Last Thursday the House Finance Committee sponsored — not just presented or hosted, but sponsored — a “lunch and learn” entitled “Fiscal Reality – Exploring Scenarios to Reclaim Budget Solvency.” A video of the presentation is available here.
As the Alaska Dispatch reported after, the presentation focused mostly on options to raise revenue.
New revenues could come from things like income taxes, sales taxes or other taxes, he said. … Teal also showed several options for using the Permanent Fund to close the gap. One option is spending the earnings reserve, which the Legislature can do now legally but not necessarily politically. It could also switch to an endowment-type system called percent of market value ….
Toward the end of the presentation, Rep. Steve Thompson, the House Finance Co-Chair who moderated the presentation (Vice Chair Rep. Dan Saddler is in the picture above next to him) said one reason for the presentation was because he and others were concerned that cutting state spending too deeply could “crash” the economy, and that it was time to start discussing options to avoid that.
But neither Rep. Thompson, Rep. Saddler nor anyone else during the presentation acknowledged that taking money out of the private economy — which both taxes and cutting the Permanent Fund Dividend would do — would simply transfer the pain to private sector participants, and potentially leave Alaskans as a whole far worse off.
Taxes and other steps (like diverting the PFD) are not a “costless” solution. The resulting increase in government spending is funded by pulling money out of the private economy. And government and private spending focus on different things. Government spending goes to recipients chosen by government; private spending goes to those chosen by individuals. Sometimes they overlap, but often they do not.
As a result, pulling money out of the private side of the economy in order to fund government may help avoid “crashing” the government economy, but comes at the expense of those who are adversely affected by the offsetting drop in private side spending. Avoiding a government crash simply creates a private side equivalent.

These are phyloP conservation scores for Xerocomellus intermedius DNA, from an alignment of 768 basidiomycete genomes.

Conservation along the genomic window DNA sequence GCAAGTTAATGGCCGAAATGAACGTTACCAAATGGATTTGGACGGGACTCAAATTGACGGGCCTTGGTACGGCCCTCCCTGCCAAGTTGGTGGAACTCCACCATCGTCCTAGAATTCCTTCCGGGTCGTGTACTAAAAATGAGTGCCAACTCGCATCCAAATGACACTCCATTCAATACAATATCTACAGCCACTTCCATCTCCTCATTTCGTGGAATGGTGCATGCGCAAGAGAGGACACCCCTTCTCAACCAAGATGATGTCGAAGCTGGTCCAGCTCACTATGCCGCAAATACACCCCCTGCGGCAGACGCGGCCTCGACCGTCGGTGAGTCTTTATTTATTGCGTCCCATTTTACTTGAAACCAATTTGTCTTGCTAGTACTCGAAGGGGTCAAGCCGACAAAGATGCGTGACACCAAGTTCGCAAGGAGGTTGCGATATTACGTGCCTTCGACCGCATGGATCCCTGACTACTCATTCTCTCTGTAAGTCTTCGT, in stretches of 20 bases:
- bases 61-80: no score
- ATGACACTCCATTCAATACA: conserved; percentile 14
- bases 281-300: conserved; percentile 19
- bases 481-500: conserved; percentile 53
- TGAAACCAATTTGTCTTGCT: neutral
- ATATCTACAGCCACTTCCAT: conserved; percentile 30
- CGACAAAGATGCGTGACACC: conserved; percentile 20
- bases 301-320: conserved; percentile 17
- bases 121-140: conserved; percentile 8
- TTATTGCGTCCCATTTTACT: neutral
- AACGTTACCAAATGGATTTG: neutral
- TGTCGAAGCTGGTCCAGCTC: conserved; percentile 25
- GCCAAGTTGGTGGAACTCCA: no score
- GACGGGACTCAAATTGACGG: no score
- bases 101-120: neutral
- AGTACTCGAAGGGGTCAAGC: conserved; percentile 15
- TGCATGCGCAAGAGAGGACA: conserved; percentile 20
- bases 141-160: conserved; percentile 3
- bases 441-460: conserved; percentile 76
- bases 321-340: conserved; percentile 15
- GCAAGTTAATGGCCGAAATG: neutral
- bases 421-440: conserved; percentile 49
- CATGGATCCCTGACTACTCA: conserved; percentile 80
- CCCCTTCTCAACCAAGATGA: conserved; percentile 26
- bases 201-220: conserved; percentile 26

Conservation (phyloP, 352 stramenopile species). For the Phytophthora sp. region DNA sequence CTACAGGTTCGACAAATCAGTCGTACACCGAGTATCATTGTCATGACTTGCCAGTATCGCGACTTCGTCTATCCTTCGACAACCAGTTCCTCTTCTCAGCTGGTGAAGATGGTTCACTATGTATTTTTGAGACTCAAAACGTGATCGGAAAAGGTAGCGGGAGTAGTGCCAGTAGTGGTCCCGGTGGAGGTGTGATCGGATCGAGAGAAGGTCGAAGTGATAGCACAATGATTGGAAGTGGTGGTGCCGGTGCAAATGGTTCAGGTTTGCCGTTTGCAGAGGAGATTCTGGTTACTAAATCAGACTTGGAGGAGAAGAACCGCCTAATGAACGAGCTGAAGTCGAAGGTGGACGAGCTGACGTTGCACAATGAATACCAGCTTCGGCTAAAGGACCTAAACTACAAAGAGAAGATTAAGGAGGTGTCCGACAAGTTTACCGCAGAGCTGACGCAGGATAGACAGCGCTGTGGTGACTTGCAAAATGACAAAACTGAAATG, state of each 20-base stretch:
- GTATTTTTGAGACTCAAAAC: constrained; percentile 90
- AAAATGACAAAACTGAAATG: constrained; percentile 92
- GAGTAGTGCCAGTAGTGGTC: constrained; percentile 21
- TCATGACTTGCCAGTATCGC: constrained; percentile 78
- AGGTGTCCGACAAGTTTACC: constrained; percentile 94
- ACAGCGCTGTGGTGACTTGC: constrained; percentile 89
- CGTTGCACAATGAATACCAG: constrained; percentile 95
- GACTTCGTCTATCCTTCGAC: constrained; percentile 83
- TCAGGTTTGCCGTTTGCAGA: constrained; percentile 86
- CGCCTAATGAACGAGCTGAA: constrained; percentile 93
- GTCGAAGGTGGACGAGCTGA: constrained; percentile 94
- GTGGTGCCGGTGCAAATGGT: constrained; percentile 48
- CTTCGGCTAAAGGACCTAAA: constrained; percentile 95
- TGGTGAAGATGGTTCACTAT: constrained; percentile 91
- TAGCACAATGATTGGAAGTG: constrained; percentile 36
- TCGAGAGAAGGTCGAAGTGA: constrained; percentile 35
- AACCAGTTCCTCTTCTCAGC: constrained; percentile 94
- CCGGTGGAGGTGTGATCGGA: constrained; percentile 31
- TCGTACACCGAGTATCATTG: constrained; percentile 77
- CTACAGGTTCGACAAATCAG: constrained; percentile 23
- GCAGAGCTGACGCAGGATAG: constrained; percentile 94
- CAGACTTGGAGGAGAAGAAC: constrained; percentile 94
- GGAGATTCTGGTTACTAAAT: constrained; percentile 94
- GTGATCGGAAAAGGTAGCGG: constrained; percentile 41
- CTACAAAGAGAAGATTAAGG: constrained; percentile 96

And its not even a zero sum game. Choosing one category of recipients over another may hurt Alaska and Alaskans even more.
For example, as ISER economist Dr. Scott Goldsmith explained in a 2010 paper, taking money out of the private economy injected through the Permanent Fund Dividend in order to increase government spending likely would leave most Alaskans worse off:
Whatever the pattern of purchases and consumption over time, most of the cash from dividends will ultimately find its way into the Alaska economy to increase employment, population, and income. A rough estimate of the total (direct and indirect) macroeconomic effects of this increase in purchasing power is 10 thousand additional jobs, 15 to 20 thousand additional residents (drawn to the state because of the jobs), and $1.5 billion in additional personal income. …
[If the dividend instead had been diverted to state government,] the most likely alternative use of the PFD would probably have been to increase capital spending by state government. … If the money appropriated for dividends had instead gone to capital projects, economic activity would have been generated, just as has been the case with the dividend; but both the macro- and microeconomic effects would have been different. Capital spending would have generated less employment and increased income inequality.
That concern and others like them when the focus turns to taxes was nowhere to be seen during the House Finance presentation. It’s as if no one even realized the relationship. The attention was entirely focused on “saving government,” not “saving Alaska.”
House Finance has taken some positive steps this session with respect to the FY 2016 budget for which they deserve — and I have given — significant credit.
But they are starting off badly as they turn toward next steps. As I have written repeatedly, Alaska has the potential for a bright future (see. e.g., Morning in Alaska, Sept. 8, 2013). The drop in oil prices has not eliminated that.
Properly understood, even with the recent oil price decline Alaska’s long-term sustainable spending level from the state’s existing sources of revenue still remains at $4.5 billion, more than enough to fund the state’s constitutional obligations. (Teal badly misstated the sustainable budget approach at the beginning of his presentation.)
We don’t need to impose new taxes — or generate additional government revenue — to achieve it.
But the state won’t achieve that future by turning on its own citizens, and the state’s private economy, through taxes and a raid on the PFD. As President Reagan and others have said, government can’t tax and spend its way to prosperity. It’s a lesson Alaska government — and evidently at least some of the members of House Finance — needs to take to heart as they start looking at the future. If they don’t, voters likely will begin searching for others who will.
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